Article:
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How much do I pay?

Paying for health care involves two types of costs. You pay a monthly premium and your cost-sharing -- the portion of each treatment or service that is your responsibility.

The amount of money you pay varies from plan to plan.

How much does the insurance company pay?

Most health plans have a dollar amount called the deductible. That's the amount of money you have to pay before your insurance will pay anything. For instance, you might have to pay $1,000 in medical bills before your insurance kicks in. Plans may cover some services without requiring you to reach the deductible, such as a certain number of sick visits.

Once you’ve met your deductible, the insurance company will begin to share in the cost of your medical bills. In addition to the deductibles, you typically will have to make a copayment or pay coinsurance:

  • Copayments, or copays for short, are fixed amounts you pay for covered services. For instance, you might have a $10 copay every time you see your primary care doctor or $30 every time you see a specialist. This amount stays the same no matter how much the visit costs.
  • Coinsurance is the percentage of the cost that you're responsible for. Say your coinsurance is 20%. For a medical service that costs $400, you'll have to pay $80. The insurance company pays the rest.

What about preventive care?

Most health plans are required to cover preventive care without any cost-sharing. This means even if you haven’t met your annual deductible, you can still receive preventive care services for free. Preventive care benefits include immunizations, some cancer screenings, cholesterol screening, and counseling to improve your diet or stop smoking. You can find a list of all the free preventive care services here. Some plans that existed prior to 2010 that have not substantially changed -- known as grandfathered plans -- do not have to provide free preventive services. Check with your insurance company or HR department to find out if your plan is grandfathered.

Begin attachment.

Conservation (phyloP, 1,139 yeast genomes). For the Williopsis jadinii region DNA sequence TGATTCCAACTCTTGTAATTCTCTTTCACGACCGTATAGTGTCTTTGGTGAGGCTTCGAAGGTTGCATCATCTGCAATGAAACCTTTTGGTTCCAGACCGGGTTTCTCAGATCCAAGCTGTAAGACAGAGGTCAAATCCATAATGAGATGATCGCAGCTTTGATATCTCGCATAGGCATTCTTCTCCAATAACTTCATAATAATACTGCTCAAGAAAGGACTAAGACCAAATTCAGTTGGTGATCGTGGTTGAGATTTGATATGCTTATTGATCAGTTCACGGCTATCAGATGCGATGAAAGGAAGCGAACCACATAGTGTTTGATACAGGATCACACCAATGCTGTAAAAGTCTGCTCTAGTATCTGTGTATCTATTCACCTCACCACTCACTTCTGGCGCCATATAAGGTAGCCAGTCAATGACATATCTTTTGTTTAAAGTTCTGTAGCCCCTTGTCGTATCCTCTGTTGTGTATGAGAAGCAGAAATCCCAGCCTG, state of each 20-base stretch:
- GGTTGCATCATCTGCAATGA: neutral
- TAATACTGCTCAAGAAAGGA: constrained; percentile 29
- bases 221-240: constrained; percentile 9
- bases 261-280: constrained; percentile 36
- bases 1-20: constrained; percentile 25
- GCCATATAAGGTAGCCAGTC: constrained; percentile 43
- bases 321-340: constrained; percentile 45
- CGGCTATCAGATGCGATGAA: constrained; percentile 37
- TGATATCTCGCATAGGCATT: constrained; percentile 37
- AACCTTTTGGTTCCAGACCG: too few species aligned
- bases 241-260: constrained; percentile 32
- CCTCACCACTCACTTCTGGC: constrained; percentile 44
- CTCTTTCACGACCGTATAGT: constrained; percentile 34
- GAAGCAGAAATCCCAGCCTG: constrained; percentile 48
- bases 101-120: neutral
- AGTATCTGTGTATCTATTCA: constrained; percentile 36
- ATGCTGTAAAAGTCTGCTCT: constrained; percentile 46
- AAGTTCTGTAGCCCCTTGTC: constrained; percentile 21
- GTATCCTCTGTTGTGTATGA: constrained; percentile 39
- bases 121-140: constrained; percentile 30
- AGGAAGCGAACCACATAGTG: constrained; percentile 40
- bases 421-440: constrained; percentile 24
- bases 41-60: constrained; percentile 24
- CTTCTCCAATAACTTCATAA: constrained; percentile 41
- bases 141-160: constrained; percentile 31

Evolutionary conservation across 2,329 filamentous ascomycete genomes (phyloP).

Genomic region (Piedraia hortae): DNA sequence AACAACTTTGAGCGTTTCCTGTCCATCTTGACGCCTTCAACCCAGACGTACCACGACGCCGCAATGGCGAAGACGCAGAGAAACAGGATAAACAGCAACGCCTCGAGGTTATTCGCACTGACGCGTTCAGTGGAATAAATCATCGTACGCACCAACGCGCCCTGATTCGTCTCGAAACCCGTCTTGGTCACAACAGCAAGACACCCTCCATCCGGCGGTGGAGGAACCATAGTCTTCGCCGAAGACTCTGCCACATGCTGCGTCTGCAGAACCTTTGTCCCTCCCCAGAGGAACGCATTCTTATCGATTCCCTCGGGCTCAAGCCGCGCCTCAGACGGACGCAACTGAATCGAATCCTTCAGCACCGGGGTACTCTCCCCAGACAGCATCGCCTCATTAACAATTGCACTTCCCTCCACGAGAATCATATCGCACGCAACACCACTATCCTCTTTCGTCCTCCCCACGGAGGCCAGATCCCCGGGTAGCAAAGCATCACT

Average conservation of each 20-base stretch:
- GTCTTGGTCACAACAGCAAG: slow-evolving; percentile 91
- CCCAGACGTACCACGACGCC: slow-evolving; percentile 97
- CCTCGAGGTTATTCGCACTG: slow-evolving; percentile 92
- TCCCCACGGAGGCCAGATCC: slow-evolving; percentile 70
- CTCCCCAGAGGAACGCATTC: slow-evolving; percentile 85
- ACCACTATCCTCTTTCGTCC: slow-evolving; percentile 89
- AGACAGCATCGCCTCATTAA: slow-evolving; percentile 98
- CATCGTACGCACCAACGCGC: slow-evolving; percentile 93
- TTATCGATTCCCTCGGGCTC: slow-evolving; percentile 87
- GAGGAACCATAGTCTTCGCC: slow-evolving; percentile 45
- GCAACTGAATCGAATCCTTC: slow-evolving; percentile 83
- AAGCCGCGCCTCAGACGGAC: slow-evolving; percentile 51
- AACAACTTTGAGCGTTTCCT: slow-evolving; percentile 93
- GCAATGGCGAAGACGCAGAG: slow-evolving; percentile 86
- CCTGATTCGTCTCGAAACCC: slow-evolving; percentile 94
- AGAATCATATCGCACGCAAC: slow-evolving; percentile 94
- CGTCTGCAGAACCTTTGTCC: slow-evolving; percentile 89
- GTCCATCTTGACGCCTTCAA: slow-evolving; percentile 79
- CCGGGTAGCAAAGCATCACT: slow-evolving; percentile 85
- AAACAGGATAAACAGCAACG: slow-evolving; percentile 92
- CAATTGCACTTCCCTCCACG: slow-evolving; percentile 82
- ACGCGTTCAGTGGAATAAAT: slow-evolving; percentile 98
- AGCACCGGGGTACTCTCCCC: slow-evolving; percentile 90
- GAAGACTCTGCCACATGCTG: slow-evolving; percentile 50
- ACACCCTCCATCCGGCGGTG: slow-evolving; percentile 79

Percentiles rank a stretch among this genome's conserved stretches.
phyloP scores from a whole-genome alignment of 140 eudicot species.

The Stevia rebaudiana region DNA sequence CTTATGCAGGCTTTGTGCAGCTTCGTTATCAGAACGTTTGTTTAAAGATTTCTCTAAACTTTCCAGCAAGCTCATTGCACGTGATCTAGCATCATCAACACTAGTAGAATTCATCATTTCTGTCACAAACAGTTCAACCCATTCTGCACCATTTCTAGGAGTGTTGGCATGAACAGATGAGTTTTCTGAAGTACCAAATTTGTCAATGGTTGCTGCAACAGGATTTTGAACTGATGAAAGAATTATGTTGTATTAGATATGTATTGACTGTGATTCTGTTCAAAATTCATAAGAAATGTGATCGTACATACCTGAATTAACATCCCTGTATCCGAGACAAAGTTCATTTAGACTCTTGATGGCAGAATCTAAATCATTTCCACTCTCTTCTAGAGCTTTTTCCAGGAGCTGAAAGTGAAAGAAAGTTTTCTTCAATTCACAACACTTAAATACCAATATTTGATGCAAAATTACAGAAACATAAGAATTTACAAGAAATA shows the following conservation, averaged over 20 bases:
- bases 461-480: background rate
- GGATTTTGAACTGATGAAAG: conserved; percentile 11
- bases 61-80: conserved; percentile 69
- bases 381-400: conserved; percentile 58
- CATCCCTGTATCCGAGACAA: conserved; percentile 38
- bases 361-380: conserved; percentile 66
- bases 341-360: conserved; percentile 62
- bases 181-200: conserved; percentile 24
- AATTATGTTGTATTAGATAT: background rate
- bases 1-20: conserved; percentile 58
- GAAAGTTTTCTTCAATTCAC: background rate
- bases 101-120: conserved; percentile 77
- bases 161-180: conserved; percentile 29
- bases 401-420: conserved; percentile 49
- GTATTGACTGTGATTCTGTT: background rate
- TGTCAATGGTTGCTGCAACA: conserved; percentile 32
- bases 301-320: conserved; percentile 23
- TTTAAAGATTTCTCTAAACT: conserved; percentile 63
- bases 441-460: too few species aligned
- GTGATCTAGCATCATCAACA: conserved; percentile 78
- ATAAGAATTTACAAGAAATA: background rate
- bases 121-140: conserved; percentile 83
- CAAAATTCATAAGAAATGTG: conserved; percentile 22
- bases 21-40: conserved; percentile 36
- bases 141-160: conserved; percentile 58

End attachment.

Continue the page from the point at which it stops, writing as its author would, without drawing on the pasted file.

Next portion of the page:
What if I need a specialist, like a heart doctor?

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Some health insurance plans require that you get a referral from your family doctor to see a specialist. Call your insurance company and ask. If that's the case, your doctor will give you a referral to the specialist you need. Check to see if the specialist is in your insurance company's network. If she isn’t, you might have to pay a bigger part of the bill or perhaps the whole bill. You can ask your family doctor to refer you to another specialist in your plan’s network.

How do I get prescriptions?

The Affordable Care Act requires that all health plans sold to individuals or through small employers cover prescription medications. Although not required, prescription drug coverage is almost universal among large employers.Check with your insurance company to see if they require you to use a pharmacy in their network. Pick a pharmacy close to where you live, and let your doctor or hospital know its name and phone number. Your medical team usually will call the pharmacy directly about the prescription you need. Otherwise, your doctor might give you a written prescription to take to the pharmacy.

At the pharmacy, give your insurance card to the pharmacist so she'll know how to bill your insurance company. Depending on your plan, you might have a separate card for prescriptions. You'll usually have to pay part of the bill for your medicines. Keep in mind that you'll pay less for generic drugs than for brand-name drugs.

Your insurance company has a list of the drugs that it covers. This list is called a formulary. You can find it online or call your insurance company to make sure the drugs prescribed by your doctor are covered. If they aren't, talk to your doctor about similar drugs you could take.

WebMD Medical Reference Reviewed by Sarah Goodell on July 31, 2016

Sources

SOURCES:

Institute of Medicine: "Helping Consumers Understand and Use Health Insurance in 2014." 

Institute of Medicine: "Let's Ask 4?s"